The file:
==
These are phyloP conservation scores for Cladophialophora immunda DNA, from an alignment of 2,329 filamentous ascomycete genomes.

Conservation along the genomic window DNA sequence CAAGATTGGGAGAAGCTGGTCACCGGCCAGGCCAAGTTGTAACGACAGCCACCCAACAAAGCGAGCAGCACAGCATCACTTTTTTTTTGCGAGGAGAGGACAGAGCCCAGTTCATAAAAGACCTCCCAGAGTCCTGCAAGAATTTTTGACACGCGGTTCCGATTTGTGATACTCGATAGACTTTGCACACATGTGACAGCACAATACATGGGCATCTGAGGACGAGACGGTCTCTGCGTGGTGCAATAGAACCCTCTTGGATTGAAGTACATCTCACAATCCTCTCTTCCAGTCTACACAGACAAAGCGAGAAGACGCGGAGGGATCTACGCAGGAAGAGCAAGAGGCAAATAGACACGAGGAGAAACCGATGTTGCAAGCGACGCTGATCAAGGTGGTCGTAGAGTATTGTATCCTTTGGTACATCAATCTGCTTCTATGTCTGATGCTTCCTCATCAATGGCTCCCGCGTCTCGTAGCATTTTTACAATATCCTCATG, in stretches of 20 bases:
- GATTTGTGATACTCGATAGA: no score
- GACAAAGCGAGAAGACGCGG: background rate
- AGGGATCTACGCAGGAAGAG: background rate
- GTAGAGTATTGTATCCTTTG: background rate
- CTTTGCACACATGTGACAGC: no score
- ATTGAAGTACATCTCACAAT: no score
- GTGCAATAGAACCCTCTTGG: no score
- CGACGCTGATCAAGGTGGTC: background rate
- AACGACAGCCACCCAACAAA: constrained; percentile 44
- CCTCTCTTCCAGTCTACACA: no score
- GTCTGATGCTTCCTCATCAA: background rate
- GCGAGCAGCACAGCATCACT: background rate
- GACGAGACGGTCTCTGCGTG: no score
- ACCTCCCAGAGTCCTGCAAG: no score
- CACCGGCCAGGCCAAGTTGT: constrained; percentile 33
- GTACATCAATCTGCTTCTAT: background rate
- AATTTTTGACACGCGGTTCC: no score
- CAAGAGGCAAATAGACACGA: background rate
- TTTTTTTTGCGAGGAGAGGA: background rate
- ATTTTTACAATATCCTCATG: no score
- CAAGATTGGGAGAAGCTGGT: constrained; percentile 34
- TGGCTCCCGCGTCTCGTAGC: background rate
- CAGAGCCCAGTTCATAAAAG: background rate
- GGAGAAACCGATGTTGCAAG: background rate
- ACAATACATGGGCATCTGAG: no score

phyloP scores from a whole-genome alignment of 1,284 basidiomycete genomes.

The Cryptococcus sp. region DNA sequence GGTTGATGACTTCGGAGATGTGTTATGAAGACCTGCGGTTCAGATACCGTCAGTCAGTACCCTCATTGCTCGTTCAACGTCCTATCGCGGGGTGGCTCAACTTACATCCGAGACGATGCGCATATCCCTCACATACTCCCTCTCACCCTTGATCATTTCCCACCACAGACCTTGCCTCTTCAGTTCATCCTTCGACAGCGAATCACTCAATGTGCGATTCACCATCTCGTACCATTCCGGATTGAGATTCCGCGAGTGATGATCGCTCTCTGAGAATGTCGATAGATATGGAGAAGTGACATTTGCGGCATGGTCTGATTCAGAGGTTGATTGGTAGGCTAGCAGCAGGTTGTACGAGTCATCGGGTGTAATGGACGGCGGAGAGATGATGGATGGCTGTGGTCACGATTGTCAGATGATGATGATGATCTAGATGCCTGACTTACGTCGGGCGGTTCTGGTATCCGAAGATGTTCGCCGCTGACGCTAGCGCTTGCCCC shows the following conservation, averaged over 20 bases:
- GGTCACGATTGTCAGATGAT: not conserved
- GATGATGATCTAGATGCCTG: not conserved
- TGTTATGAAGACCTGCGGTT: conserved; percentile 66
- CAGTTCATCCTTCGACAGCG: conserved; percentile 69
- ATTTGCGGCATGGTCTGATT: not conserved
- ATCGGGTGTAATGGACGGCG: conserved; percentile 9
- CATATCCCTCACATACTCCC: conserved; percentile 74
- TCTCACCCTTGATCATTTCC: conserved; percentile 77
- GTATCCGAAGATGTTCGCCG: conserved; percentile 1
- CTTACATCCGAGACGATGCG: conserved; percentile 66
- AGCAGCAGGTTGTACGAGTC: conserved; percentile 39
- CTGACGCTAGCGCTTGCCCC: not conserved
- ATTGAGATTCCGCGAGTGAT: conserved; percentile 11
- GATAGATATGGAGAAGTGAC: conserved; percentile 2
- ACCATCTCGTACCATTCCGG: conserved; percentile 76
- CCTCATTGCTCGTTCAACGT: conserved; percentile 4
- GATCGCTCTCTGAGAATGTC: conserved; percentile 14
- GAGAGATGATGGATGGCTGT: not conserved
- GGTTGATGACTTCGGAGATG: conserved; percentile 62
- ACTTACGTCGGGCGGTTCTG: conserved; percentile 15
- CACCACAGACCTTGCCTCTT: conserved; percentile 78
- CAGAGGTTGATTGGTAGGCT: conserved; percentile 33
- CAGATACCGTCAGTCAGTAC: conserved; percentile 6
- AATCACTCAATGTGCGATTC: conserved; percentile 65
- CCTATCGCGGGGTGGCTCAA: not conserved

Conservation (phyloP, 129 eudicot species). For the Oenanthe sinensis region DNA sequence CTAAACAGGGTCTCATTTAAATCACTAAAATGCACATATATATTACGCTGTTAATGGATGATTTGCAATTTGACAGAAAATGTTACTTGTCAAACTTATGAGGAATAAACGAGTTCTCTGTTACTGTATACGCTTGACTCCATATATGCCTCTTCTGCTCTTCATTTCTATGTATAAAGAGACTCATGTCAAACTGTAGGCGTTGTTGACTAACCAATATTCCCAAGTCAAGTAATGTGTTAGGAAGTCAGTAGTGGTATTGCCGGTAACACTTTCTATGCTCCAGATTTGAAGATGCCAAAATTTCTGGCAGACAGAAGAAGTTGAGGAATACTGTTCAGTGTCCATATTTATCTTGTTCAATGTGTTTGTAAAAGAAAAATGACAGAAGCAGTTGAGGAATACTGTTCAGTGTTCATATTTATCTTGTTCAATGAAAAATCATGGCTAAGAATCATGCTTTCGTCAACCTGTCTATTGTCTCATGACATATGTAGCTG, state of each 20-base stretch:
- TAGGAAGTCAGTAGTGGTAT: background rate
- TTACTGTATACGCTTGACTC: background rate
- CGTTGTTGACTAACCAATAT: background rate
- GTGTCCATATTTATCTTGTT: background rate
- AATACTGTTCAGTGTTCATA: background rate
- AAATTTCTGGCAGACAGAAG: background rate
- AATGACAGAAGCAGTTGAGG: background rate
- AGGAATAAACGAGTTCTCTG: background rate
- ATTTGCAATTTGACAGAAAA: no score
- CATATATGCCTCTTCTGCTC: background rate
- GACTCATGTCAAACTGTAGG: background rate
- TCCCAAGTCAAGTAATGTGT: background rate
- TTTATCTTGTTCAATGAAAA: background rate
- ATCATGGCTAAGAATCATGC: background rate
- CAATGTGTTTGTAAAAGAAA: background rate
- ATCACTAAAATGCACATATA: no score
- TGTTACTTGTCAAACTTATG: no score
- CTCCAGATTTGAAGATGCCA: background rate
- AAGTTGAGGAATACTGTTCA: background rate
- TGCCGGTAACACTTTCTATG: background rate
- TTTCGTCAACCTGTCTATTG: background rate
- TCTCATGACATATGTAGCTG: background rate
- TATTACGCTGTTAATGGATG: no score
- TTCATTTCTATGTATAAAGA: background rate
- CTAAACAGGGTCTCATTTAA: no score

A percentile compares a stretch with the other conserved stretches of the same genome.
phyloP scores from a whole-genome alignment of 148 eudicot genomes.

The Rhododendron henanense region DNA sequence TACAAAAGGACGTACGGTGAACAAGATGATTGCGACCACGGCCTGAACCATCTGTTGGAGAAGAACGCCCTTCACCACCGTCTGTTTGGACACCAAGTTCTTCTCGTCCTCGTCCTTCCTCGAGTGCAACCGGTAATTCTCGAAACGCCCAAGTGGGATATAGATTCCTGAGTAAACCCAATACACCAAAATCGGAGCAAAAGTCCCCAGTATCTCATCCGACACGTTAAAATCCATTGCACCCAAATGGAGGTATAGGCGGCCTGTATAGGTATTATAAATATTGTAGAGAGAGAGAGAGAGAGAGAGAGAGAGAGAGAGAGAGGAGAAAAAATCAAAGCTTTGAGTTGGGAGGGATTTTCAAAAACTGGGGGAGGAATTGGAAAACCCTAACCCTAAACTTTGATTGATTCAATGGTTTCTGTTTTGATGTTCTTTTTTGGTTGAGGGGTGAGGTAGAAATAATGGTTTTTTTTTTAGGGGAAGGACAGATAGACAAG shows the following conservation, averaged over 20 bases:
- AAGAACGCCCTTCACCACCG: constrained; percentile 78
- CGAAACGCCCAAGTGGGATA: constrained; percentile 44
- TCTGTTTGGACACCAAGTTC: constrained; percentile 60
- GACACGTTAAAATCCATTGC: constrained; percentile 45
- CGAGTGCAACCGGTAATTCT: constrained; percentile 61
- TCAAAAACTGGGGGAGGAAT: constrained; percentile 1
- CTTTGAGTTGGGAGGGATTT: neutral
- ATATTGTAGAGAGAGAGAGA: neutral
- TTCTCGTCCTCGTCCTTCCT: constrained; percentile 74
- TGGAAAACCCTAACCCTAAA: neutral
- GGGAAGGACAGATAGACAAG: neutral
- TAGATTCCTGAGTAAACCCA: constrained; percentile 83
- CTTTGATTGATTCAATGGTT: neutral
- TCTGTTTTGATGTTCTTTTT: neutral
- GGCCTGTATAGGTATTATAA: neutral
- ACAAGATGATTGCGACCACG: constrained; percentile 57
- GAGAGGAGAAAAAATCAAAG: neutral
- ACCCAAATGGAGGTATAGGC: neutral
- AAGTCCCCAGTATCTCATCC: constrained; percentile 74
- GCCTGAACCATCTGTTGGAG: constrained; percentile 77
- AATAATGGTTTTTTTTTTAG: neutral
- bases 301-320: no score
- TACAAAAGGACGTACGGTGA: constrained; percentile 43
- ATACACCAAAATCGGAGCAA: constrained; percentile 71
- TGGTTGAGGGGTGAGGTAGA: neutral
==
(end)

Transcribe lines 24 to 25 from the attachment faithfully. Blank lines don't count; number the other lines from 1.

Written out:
- TGGCTCCCGCGTCTCGTAGC: background rate
- CAGAGCCCAGTTCATAAAAG: background rate